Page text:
God Bless You, Mrs. Whitehead
By Craig Brandhorst, email@example.com, 803-777-3681
If anyone ever tells you books don’t change lives, introduce them to Julia Whitehead.
After graduating from the University of South Carolina with an English degree in 1994, Whitehead joined the Marine Corps, worked as an editor for Military Officer magazine and at Random House, taught English in Thailand, did a nine-year stint as a science writer for Eli Lilly and spent a couple of years working for the Indiana Legislature.
But it was her love of author Kurt Vonnegut that led to her dream job.
Whitehead, you see, is the founder, CEO and head cheerleader for the Kurt Vonnegut Memorial Library and Museum in the late author’s hometown of Indianapolis — and she couldn’t be happier about it.
“It really is a labor of love, and Vonnegut deserves it,” says Whitehead. “He was such an important voice, not just an American writer but an American thinker. He should be held up with Mark Twain and John Steinbeck and some of the other literary giants. That’s something I consider as part of our mission, to introduce people to his work.”
With a circulating collection and plenty of opportunity for visitors to pick Whitehead’s brain about the author, that happens nearly every day at the library. Visitors can also peruse an art gallery, interpretive displays and a full-scale reproduction of Vonnegut’s office that includes the author’s electric typewriter, a pair of his reading glasses and other personal effects.
“For a Vonnegut fan, this is really a mecca, it’s a pilgrimage,” says Whitehead, who calls “God Bless You, Mr. Rosewater,” a satire about a philanthropic millionaire, her personal favorite Vonnegut novel. “Visitors to the Vonnegut Library come from all over the world, and in many cases, the reason they came to Indianapolis was to visit the Vonnegut library.”
But the 1,100-square-foot facility in downtown Indianapolis, which now draws more than 36,000 visitors per year, is more than just a display space. It provides outreach programs to promote healing for veterans through the arts and humanities, professional development opportunities for teachers, readings by visiting writers and a home base for traveling exhibits that Whitehead estimates reach more than 100,000 people a year.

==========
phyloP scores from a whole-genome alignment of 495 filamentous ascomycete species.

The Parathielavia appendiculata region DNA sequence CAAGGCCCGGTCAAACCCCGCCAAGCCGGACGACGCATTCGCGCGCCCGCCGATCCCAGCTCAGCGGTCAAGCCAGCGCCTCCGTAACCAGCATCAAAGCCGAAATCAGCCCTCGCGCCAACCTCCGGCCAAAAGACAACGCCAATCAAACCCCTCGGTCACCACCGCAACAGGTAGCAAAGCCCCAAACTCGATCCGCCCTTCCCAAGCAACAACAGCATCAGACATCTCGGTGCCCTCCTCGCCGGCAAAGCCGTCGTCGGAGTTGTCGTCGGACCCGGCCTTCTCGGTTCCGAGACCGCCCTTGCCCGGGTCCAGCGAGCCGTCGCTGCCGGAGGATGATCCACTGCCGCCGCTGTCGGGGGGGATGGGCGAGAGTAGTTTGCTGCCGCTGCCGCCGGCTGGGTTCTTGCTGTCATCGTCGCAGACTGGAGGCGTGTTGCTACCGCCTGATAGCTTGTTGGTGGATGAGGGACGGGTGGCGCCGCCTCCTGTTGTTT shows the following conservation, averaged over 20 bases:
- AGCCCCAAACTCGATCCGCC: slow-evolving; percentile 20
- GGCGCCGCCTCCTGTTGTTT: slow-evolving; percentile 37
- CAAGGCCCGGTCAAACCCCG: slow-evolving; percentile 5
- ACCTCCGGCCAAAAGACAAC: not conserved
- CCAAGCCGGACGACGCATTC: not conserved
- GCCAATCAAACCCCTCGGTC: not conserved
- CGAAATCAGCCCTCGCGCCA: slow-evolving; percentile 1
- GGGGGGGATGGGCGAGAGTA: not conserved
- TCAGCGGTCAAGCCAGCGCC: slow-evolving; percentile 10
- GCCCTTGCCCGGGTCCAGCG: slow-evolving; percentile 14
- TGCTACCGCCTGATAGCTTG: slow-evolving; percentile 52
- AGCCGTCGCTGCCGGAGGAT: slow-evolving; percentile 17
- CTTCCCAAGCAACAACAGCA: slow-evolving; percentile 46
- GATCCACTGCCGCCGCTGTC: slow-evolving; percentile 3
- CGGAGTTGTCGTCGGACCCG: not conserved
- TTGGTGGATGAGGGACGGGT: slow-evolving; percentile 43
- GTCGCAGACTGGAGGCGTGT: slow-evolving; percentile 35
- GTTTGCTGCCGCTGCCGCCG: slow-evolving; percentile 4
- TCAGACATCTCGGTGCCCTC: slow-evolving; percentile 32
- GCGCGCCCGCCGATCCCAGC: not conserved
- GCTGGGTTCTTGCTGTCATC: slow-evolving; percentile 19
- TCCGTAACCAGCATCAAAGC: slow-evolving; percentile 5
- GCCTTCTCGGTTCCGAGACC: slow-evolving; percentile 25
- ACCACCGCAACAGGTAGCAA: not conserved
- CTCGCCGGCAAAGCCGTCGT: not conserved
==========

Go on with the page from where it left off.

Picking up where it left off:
When the whole crazy adventure started, though, Whitehead was just another Vonnegut fan, albeit one with a great deal of passion and knowledge. After being introduced to the Vonnegut classic “Slaughterhouse-Five” by her 10th-grade history teacher at South Carolina’s Irmo High School, she rediscovered the author as an adult through her husband’s extensive Vonnegut collection.
“Those first two years were crazy times because I had no experience in starting a nonprofit,” she says now, an effervescent combination of disbelief and genuine zeal mingling in her voice. “We had to prove to local foundations and supporters that we weren’t just a Vonnegut club, that we could do really meaningful work that would affect the lives of thousands of people.”
That meaningful work began when Whitehead cold called Vonnegut’s son Mark, a writer himself as well as a pediatrician, at his Massachusetts office.
“I tracked him down and said, ‘Hey, I’m not just a crazy fan of your dad’s work. I actually have a legitimate idea for a nonprofit library,’ and he said, ‘Oh, my dad would love a library!’ ”
Individuals had approached the author’s son before with different plans to honor Vonnegut, but as Whitehead says, “He felt like the ideas to that point were a little too commercial, not the right fit.”
Whitehead’s idea was to do something more in line with Vonnegut’s core values, which is why the nonprofit library also serves as a venue for public discourse, one that has attracted national media attention from such outlets as the New York Times, NPR and TIME magazine for its efforts to promote literacy, human rights, and support for libraries and public schools.
“That’s a very important part of our mission,” says Whitehead. “Vonnegut never claimed to have all of the answers. He liked the questions and he liked the conversation and discussion, which is what we do here.”
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